So recently I joined a gym in town and began working out about four or five times a week. I’ve always had a general problem with laziness, and usually shortly after joining a gym I would just stop going because I didn’t feel like it anymore. Ever since I started taking my meds and taking better care of my health, however, I’ve found I have much more energy and motivation to meet my fitness goals. It’s been a few weeks now and I still thoroughly enjoy my workouts. In fact, I look forward to them, which is something completely foreign to me. I think it’s obvious that my exercise routine has been making me feel great.
But all this has brought something completely new into my life, a problem I have never had to deal with before. My problems have always stemmed from food – eating too much or too little – so having a problem when it comes to exercise is something I was not equipped to deal with. My gym visits started out being about 60 minutes long, which is perfectly acceptable, but over time they got longer and longer. Now I find myself there for at least two hours every time. I do over an hour of cardio. I’m intent upon burning at least 1000 calories. So I started to think maybe I have an addiction. I looked exercise addiction up online to get some more information, and I thought it would be beneficial to share it with you.
Exercise addiction has many symptoms. You may think, “how can an addiction to something as healthy as working out be a bad thing?” Well, in my opinion, any sort of mental or physical dependency upon something is usually not a good thing, and exercise addiction is no exception. Addicts may feel a strong urge to exercise an excessive amount, and experience a feeling of real dread if their fitness schedule is interrupted. Oftentimes, they berate themselves if they are not able to make a workout. They begin exercising on their own to avoid attracting attention to themselves, and their relationships with friends and family suffer greatly. They may even miss work to exercise. Oftentimes, they have a goal that they wish to reach, but once they have, they create a new goal so that they can justify continuing with their obsessive need to exercise. To put it bluntly, exercising is the most important thing in their lives, and they feel unable to control themselves when it comes to how often and how long they work out.
Phew! That definitely doesn’t describe me. I am more than happy to reschedule or cancel my workout if a friend or family member would like to meet with me. Exercise is definitely not the most important thing in my life. However, I do feel like it’s very important that I looked up this information, because I was headed down a path that may very well have led to a bad addiction. It’s so important for us to remember to pace ourselves, especially when it comes to physical activity. Working out too much can lead to serious injury, and if you are not willing to pace yourself, you will never have time to heal. Remember, our main goal is health, not perfection. Burning too many calories is not healthy – it’s basically the same thing as not eating enough, and we all know how bad that is for you. You may lose weight, but you’ll be losing muscle mass and important vitamins and nutrients too, and that isn’t good for you.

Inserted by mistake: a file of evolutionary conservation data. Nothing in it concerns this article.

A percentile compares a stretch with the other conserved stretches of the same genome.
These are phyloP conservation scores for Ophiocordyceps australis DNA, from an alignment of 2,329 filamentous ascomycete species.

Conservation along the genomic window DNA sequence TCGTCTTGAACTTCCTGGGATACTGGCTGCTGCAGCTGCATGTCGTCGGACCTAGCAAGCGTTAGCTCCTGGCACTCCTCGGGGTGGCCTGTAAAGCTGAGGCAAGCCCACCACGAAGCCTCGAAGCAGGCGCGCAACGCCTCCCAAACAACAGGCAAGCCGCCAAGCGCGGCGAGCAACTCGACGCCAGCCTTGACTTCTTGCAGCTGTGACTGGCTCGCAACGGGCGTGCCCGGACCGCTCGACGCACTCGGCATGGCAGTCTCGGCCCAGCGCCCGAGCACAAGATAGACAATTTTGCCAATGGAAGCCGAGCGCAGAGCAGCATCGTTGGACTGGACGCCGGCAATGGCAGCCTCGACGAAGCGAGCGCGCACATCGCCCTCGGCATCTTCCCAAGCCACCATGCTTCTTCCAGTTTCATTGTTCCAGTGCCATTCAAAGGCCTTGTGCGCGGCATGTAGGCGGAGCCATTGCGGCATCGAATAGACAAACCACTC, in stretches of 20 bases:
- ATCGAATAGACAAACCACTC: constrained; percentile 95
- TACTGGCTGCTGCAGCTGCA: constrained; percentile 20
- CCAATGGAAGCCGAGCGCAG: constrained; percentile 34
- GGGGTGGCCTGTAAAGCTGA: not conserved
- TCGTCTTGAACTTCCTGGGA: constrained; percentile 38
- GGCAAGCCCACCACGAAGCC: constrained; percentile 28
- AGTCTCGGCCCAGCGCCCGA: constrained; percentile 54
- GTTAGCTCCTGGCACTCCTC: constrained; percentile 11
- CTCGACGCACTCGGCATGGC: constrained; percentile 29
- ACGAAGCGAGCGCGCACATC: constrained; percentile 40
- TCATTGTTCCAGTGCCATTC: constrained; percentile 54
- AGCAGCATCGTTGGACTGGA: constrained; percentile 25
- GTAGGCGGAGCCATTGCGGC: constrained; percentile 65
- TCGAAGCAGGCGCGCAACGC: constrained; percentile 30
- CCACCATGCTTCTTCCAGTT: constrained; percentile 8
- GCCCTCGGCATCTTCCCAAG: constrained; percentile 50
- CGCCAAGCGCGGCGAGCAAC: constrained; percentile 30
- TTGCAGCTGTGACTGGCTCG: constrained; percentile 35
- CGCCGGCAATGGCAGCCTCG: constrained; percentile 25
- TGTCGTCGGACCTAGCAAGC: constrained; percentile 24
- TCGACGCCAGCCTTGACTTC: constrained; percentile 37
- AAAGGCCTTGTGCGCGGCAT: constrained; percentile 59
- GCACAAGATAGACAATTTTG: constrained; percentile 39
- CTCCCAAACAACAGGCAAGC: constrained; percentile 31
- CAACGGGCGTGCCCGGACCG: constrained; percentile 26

If you feel like you may have a problem, be honest with yourself. Do the above symptoms describe you at all? If so, take a step back and examine your mindset while working out. Do you refuse to let yourself stop, even when you’re in pain or feel like you don’t have the energy to go on? Does everyone who was in the gym when you got there leave before you do? Do you get physical pleasure from the “workout high” we all experience, so much so that you push yourself beyond what you thought capable just to achieve a stronger sense of elation?
If so, take a step back! Grab a friend and sit down with them. Ask them if they have noticed anything or been concerned. If exercise addiction is a real problem in your life, chances are a good friend will have noticed. They can give you some advice, but also help you to understand that your worth as a person does not come from how physically fit you are, but how healthy your relationships are, your heart, your generosity, etc. Ask yourself if you are really willing to give up those things just to achieve a better figure. I should hope not, and I think a few soft words with a good friend might help to put things into perspective.
I hope this information has been as helpful for you as it has been for me. I have enjoyed writing about this because it has helped me work a lot of things out in my mind and understand this situation a lot better.
Remember, in order to be healthy, truly healthy, your mind must be healthy, too!